1. Piston Honda's Avatar
        Piston Honda -
        Alternate your grip. Underhand grip will be in front of your body and inside your knee.
      1. kisaj's Avatar
        kisaj -
        Awesome, awesome article. Like mentioned above, I am the only one that ever does these and I don't work them in enough always falling back on traditional DL and sumo.
      1. rphash49's Avatar
        rphash49 -
        Originally Posted by Piston Honda View Post
        Alternate your grip. Underhand grip will be in front of your body and inside your knee.
        Might be a dumb question but What about the movement? What should that look like?
      1. Piston Honda's Avatar
        Piston Honda -
        Originally Posted by rphash49 View Post
        Might be a dumb question but What about the movement? What should that look like?
        Pick it up, put it down. Can be a bit more upright than a deadlift motion
      1. kisaj's Avatar
        kisaj -
        There are great tutorials on Google, but the best part about it is that it is hard to do wrong.
      1. tcslick's Avatar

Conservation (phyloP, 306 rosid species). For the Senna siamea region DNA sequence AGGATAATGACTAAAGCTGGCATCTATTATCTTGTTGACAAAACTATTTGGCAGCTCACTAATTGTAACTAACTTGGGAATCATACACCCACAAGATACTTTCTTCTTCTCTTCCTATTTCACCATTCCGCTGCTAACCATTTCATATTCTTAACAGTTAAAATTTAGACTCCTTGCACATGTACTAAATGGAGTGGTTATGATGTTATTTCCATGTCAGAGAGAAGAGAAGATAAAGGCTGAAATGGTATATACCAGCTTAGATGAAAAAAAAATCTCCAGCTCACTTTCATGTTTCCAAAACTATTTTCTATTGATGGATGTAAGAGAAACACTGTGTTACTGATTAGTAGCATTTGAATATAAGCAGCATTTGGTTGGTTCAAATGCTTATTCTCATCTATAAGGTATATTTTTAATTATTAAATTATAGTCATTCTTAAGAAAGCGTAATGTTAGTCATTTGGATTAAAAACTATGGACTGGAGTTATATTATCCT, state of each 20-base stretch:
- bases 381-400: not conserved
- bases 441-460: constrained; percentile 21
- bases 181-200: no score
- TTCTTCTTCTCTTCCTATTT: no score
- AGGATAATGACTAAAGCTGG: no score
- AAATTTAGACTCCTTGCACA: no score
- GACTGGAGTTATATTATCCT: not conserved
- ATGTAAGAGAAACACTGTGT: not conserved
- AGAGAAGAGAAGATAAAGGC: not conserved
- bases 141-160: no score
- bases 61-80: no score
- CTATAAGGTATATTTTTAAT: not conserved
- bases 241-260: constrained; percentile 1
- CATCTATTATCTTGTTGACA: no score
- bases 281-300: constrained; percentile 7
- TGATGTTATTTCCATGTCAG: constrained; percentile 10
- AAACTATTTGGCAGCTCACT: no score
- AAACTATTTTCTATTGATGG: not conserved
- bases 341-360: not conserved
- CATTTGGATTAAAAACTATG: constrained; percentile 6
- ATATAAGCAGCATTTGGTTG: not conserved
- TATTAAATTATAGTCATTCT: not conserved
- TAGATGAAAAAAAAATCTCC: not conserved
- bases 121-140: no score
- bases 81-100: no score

tcslick -
        This is my first time seeing this lift. I'm going to give it a try for sure on this weeks leg day.
      1. Adrena1ine's Avatar
        Adrena1ine -
        Originally Posted by McCrew530 View Post
        I may have to work this in on my next leg day to try it out
        I see very little benefit from this exercise. It looks like such an akward movement.
      1. kisaj's Avatar
        kisaj -
        How can you make a comment like that when you obviously don't know about it?
      1. w8lifter's Avatar
        w8lifter -
        Who's freakin huge legs are those in the pic? That you
        Ronnie?
      1. Piston Honda's Avatar
        Piston Honda -
        Originally Posted by Adrena1ine View Post
        I see very little benefit from this exercise. It looks like such an akward movement.
        When your legs grow and your heart rate gets jacked up from reps and you sweat early on in your set, you will know the benefits
      1. Piston Honda's Avatar
        Piston Honda -
        I prefer it over standard deadlift. You're not behind the bar and possibly straining your back, the bar is in line with your body.
      1. rpm57's Avatar
        rpm57 -
        Kai green has an awesome video on this lift... Can't seem to find it though.
      1. Adrena1ine's Avatar
        Adrena1ine -
        Originally Posted by kisaj View Post
        How can you make a comment like that when you obviously don't know about it?
        I just read the article... I now know about it. Nothing normal deadlifts and squats cant accomplish with half the chance of an injury. If this is your exercise hats off to you.
      1. kisaj's Avatar
        kisaj -
        LOL, ok.